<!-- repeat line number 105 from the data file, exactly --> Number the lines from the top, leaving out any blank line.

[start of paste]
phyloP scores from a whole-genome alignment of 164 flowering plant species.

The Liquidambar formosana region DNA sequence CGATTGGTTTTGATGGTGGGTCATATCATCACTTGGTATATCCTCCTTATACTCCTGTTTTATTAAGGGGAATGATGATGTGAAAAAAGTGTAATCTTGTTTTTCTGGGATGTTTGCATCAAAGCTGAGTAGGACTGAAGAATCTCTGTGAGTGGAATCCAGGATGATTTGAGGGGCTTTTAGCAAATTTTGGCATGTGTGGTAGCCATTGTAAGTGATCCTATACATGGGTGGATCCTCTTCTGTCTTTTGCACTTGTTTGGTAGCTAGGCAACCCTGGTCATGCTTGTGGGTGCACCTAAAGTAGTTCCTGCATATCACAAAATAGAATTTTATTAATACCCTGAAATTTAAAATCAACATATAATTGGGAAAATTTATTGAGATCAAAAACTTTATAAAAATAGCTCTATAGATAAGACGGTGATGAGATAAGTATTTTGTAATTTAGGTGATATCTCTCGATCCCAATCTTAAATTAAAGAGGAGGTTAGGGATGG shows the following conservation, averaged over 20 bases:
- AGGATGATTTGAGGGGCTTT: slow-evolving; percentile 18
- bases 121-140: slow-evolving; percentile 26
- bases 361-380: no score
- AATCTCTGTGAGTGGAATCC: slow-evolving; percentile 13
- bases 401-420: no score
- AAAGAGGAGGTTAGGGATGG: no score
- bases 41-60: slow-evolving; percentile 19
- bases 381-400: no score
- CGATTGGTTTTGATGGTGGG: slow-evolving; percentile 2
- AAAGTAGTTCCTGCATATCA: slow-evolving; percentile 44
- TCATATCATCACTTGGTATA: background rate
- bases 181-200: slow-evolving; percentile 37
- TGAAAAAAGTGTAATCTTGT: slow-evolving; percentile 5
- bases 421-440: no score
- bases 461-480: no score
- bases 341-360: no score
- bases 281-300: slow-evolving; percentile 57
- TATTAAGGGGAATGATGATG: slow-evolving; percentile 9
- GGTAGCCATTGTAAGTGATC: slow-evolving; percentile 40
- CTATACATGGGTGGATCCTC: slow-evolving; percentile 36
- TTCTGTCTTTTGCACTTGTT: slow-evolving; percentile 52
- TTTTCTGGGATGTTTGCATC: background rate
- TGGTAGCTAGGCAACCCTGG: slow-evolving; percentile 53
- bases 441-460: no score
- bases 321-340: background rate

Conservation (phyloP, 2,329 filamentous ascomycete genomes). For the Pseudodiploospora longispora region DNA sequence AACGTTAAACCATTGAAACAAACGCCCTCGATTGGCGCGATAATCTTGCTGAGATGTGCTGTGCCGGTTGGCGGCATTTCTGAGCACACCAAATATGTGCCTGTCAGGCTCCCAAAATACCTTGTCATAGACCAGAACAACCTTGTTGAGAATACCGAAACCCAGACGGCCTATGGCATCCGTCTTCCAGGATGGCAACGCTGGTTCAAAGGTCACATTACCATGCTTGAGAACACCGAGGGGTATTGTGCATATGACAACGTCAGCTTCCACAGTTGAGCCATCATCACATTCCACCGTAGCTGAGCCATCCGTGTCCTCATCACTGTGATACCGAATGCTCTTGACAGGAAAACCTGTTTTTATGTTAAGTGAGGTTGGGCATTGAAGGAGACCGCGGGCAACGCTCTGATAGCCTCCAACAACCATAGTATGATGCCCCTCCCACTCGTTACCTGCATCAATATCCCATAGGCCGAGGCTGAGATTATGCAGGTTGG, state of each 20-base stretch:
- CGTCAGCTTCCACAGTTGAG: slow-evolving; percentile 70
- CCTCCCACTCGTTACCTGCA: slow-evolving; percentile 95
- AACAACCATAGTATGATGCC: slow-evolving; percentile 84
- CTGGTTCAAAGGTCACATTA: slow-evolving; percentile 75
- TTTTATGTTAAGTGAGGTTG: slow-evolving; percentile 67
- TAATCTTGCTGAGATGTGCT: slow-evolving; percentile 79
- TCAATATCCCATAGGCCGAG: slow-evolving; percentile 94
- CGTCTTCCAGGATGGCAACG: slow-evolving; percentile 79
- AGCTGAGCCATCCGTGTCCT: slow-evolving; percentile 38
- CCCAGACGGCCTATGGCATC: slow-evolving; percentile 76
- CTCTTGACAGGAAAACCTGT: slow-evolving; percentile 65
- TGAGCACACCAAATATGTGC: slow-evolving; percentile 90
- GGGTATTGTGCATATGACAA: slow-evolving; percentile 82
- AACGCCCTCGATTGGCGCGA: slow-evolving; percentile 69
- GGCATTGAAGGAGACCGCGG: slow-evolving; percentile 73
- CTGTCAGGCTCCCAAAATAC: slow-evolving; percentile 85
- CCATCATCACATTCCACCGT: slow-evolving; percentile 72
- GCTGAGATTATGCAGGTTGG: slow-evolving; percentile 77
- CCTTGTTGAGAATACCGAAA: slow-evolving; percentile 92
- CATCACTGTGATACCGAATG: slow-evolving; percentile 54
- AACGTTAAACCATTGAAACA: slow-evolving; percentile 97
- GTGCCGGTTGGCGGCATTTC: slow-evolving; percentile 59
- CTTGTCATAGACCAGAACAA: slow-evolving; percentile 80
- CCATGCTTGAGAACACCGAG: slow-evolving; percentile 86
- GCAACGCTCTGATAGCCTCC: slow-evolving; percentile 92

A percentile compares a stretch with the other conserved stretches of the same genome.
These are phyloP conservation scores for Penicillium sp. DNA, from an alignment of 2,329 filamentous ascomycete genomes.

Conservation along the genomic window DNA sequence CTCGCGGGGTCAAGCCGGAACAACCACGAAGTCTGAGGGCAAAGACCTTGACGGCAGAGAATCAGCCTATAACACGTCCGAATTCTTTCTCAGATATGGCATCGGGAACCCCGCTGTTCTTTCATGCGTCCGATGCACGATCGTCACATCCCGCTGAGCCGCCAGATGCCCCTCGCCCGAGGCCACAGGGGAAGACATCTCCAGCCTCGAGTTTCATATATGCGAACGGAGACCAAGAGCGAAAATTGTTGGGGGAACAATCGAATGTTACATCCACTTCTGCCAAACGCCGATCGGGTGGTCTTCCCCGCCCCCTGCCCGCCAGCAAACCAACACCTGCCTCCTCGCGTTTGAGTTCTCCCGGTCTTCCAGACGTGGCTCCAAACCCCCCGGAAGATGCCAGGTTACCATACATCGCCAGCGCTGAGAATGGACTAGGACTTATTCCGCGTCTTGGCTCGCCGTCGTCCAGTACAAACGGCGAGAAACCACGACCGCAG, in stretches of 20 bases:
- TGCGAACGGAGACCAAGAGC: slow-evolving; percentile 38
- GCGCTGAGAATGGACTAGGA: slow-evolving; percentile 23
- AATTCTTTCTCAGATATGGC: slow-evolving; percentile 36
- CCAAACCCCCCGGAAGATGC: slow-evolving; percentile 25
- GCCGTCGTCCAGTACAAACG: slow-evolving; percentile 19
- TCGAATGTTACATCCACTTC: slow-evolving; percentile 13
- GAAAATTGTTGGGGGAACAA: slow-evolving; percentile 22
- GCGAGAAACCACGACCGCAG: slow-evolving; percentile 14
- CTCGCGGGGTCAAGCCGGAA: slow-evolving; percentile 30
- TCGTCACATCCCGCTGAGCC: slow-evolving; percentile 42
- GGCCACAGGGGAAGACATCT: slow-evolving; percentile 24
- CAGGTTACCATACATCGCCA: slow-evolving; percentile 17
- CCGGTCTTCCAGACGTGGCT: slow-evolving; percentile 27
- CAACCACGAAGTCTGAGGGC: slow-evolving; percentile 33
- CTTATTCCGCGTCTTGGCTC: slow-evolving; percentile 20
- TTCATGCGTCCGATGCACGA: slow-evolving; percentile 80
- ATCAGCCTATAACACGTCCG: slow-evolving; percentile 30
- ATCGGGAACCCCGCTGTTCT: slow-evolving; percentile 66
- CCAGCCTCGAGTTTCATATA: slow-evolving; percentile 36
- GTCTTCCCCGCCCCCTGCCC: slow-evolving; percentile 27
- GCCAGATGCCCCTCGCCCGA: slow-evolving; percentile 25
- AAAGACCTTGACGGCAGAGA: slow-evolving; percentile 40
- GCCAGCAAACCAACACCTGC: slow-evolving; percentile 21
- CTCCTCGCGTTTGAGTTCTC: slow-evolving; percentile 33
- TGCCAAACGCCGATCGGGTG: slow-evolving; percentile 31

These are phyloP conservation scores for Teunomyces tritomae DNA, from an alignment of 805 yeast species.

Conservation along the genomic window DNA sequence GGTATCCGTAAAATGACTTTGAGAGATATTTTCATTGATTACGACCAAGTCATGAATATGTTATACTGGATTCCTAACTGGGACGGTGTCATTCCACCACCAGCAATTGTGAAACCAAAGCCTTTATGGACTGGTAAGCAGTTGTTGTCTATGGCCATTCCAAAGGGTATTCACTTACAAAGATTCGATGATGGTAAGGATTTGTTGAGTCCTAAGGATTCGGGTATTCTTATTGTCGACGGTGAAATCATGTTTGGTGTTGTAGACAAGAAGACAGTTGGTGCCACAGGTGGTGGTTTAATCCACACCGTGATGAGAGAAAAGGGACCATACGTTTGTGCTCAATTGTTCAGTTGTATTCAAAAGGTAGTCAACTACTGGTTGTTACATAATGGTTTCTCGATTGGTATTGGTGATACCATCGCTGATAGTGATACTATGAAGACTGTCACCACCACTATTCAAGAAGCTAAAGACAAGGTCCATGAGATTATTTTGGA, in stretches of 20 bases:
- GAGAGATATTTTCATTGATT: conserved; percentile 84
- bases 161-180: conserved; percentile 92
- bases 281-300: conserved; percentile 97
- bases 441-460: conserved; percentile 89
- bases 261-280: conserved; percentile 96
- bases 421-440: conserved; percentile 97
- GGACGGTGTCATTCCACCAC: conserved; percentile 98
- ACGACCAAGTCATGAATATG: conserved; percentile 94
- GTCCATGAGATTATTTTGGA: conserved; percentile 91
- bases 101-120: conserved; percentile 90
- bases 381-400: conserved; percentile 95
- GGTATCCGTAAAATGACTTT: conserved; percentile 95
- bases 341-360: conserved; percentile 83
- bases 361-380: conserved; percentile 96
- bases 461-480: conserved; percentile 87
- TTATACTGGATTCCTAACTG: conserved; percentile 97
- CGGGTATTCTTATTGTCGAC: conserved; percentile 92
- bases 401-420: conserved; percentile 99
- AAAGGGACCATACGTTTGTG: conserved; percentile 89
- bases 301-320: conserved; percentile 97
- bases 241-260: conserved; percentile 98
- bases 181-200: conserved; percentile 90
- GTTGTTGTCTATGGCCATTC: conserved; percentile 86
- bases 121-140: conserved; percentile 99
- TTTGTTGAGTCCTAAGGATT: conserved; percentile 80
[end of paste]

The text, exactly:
- bases 181-200: conserved; percentile 90